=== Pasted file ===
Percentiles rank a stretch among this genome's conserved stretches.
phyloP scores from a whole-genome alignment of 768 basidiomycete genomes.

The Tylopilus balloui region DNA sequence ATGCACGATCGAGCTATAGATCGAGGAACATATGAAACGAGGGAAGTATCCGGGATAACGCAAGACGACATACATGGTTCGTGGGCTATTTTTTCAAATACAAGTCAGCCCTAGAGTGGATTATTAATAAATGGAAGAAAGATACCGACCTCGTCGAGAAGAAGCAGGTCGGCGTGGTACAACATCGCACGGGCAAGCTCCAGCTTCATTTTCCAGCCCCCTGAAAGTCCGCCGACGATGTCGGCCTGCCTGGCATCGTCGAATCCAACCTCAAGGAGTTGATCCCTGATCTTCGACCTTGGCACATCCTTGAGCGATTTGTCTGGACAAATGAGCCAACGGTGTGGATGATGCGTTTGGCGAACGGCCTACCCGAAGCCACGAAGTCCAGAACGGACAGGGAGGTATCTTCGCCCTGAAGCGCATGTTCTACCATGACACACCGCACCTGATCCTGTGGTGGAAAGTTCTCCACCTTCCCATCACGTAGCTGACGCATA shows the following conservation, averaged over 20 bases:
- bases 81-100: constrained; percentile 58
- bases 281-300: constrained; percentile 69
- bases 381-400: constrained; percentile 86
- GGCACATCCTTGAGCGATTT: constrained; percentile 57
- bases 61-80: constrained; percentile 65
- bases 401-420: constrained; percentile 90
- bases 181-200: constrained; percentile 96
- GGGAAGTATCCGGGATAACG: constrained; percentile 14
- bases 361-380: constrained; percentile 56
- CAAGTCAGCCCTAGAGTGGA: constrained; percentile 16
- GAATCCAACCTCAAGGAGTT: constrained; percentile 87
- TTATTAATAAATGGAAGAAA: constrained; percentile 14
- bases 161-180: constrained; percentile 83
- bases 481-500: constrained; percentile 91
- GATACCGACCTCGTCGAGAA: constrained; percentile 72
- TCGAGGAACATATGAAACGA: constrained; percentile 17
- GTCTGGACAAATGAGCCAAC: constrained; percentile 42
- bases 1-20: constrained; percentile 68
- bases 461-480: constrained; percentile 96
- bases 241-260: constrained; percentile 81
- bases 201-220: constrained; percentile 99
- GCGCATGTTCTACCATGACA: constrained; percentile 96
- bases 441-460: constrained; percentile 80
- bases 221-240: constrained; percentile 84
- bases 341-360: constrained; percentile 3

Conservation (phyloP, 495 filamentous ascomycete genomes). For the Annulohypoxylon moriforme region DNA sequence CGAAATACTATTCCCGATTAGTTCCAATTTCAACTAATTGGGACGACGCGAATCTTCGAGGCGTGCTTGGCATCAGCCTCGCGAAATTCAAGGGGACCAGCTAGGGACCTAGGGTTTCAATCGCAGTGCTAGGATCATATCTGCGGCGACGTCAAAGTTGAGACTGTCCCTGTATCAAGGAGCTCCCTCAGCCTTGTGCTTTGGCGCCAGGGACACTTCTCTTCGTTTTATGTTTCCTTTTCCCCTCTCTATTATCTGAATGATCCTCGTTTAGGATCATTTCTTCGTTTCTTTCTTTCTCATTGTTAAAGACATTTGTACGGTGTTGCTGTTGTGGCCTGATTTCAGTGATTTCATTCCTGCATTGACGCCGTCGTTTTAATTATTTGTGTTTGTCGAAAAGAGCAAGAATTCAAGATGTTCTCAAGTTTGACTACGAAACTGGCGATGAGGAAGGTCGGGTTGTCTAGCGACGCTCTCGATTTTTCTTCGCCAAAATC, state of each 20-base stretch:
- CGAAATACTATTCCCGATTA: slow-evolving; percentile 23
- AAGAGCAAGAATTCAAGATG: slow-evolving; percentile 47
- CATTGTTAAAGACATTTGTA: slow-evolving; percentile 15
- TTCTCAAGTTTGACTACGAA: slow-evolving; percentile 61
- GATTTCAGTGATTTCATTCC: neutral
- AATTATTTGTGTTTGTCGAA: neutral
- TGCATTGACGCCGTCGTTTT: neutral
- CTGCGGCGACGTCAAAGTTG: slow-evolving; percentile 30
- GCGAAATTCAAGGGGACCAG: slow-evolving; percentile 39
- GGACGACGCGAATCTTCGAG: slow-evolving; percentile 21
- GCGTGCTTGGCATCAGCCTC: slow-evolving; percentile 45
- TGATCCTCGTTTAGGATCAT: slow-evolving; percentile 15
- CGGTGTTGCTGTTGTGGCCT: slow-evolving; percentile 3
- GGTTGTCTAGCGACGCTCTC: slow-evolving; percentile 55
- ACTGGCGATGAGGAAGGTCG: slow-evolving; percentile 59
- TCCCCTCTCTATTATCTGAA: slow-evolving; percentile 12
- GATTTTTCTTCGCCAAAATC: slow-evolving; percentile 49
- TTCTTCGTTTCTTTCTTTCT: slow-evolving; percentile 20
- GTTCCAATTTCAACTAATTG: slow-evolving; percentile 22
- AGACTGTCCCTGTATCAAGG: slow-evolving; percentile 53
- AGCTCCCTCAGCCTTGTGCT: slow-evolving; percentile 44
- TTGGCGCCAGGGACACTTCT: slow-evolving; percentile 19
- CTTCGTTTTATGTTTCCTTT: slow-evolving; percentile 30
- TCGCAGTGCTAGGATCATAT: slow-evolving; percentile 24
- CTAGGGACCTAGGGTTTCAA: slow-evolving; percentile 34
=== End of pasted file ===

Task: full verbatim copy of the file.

Percentiles rank a stretch among this genome's conserved stretches.
phyloP scores from a whole-genome alignment of 768 basidiomycete genomes.

The Tylopilus balloui region DNA sequence ATGCACGATCGAGCTATAGATCGAGGAACATATGAAACGAGGGAAGTATCCGGGATAACGCAAGACGACATACATGGTTCGTGGGCTATTTTTTCAAATACAAGTCAGCCCTAGAGTGGATTATTAATAAATGGAAGAAAGATACCGACCTCGTCGAGAAGAAGCAGGTCGGCGTGGTACAACATCGCACGGGCAAGCTCCAGCTTCATTTTCCAGCCCCCTGAAAGTCCGCCGACGATGTCGGCCTGCCTGGCATCGTCGAATCCAACCTCAAGGAGTTGATCCCTGATCTTCGACCTTGGCACATCCTTGAGCGATTTGTCTGGACAAATGAGCCAACGGTGTGGATGATGCGTTTGGCGAACGGCCTACCCGAAGCCACGAAGTCCAGAACGGACAGGGAGGTATCTTCGCCCTGAAGCGCATGTTCTACCATGACACACCGCACCTGATCCTGTGGTGGAAAGTTCTCCACCTTCCCATCACGTAGCTGACGCATA shows the following conservation, averaged over 20 bases:
- bases 81-100: constrained; percentile 58
- bases 281-300: constrained; percentile 69
- bases 381-400: constrained; percentile 86
- GGCACATCCTTGAGCGATTT: constrained; percentile 57
- bases 61-80: constrained; percentile 65
- bases 401-420: constrained; percentile 90
- bases 181-200: constrained; percentile 96
- GGGAAGTATCCGGGATAACG: constrained; percentile 14
- bases 361-380: constrained; percentile 56
- CAAGTCAGCCCTAGAGTGGA: constrained; percentile 16
- GAATCCAACCTCAAGGAGTT: constrained; percentile 87
- TTATTAATAAATGGAAGAAA: constrained; percentile 14
- bases 161-180: constrained; percentile 83
- bases 481-500: constrained; percentile 91
- GATACCGACCTCGTCGAGAA: constrained; percentile 72
- TCGAGGAACATATGAAACGA: constrained; percentile 17
- GTCTGGACAAATGAGCCAAC: constrained; percentile 42
- bases 1-20: constrained; percentile 68
- bases 461-480: constrained; percentile 96
- bases 241-260: constrained; percentile 81
- bases 201-220: constrained; percentile 99
- GCGCATGTTCTACCATGACA: constrained; percentile 96
- bases 441-460: constrained; percentile 80
- bases 221-240: constrained; percentile 84
- bases 341-360: constrained; percentile 3

Conservation (phyloP, 495 filamentous ascomycete genomes). For the Annulohypoxylon moriforme region DNA sequence CGAAATACTATTCCCGATTAGTTCCAATTTCAACTAATTGGGACGACGCGAATCTTCGAGGCGTGCTTGGCATCAGCCTCGCGAAATTCAAGGGGACCAGCTAGGGACCTAGGGTTTCAATCGCAGTGCTAGGATCATATCTGCGGCGACGTCAAAGTTGAGACTGTCCCTGTATCAAGGAGCTCCCTCAGCCTTGTGCTTTGGCGCCAGGGACACTTCTCTTCGTTTTATGTTTCCTTTTCCCCTCTCTATTATCTGAATGATCCTCGTTTAGGATCATTTCTTCGTTTCTTTCTTTCTCATTGTTAAAGACATTTGTACGGTGTTGCTGTTGTGGCCTGATTTCAGTGATTTCATTCCTGCATTGACGCCGTCGTTTTAATTATTTGTGTTTGTCGAAAAGAGCAAGAATTCAAGATGTTCTCAAGTTTGACTACGAAACTGGCGATGAGGAAGGTCGGGTTGTCTAGCGACGCTCTCGATTTTTCTTCGCCAAAATC, state of each 20-base stretch:
- CGAAATACTATTCCCGATTA: slow-evolving; percentile 23
- AAGAGCAAGAATTCAAGATG: slow-evolving; percentile 47
- CATTGTTAAAGACATTTGTA: slow-evolving; percentile 15
- TTCTCAAGTTTGACTACGAA: slow-evolving; percentile 61
- GATTTCAGTGATTTCATTCC: neutral
- AATTATTTGTGTTTGTCGAA: neutral
- TGCATTGACGCCGTCGTTTT: neutral
- CTGCGGCGACGTCAAAGTTG: slow-evolving; percentile 30
- GCGAAATTCAAGGGGACCAG: slow-evolving; percentile 39
- GGACGACGCGAATCTTCGAG: slow-evolving; percentile 21
- GCGTGCTTGGCATCAGCCTC: slow-evolving; percentile 45
- TGATCCTCGTTTAGGATCAT: slow-evolving; percentile 15
- CGGTGTTGCTGTTGTGGCCT: slow-evolving; percentile 3
- GGTTGTCTAGCGACGCTCTC: slow-evolving; percentile 55
- ACTGGCGATGAGGAAGGTCG: slow-evolving; percentile 59
- TCCCCTCTCTATTATCTGAA: slow-evolving; percentile 12
- GATTTTTCTTCGCCAAAATC: slow-evolving; percentile 49
- TTCTTCGTTTCTTTCTTTCT: slow-evolving; percentile 20
- GTTCCAATTTCAACTAATTG: slow-evolving; percentile 22
- AGACTGTCCCTGTATCAAGG: slow-evolving; percentile 53
- AGCTCCCTCAGCCTTGTGCT: slow-evolving; percentile 44
- TTGGCGCCAGGGACACTTCT: slow-evolving; percentile 19
- CTTCGTTTTATGTTTCCTTT: slow-evolving; percentile 30
- TCGCAGTGCTAGGATCATAT: slow-evolving; percentile 24
- CTAGGGACCTAGGGTTTCAA: slow-evolving; percentile 34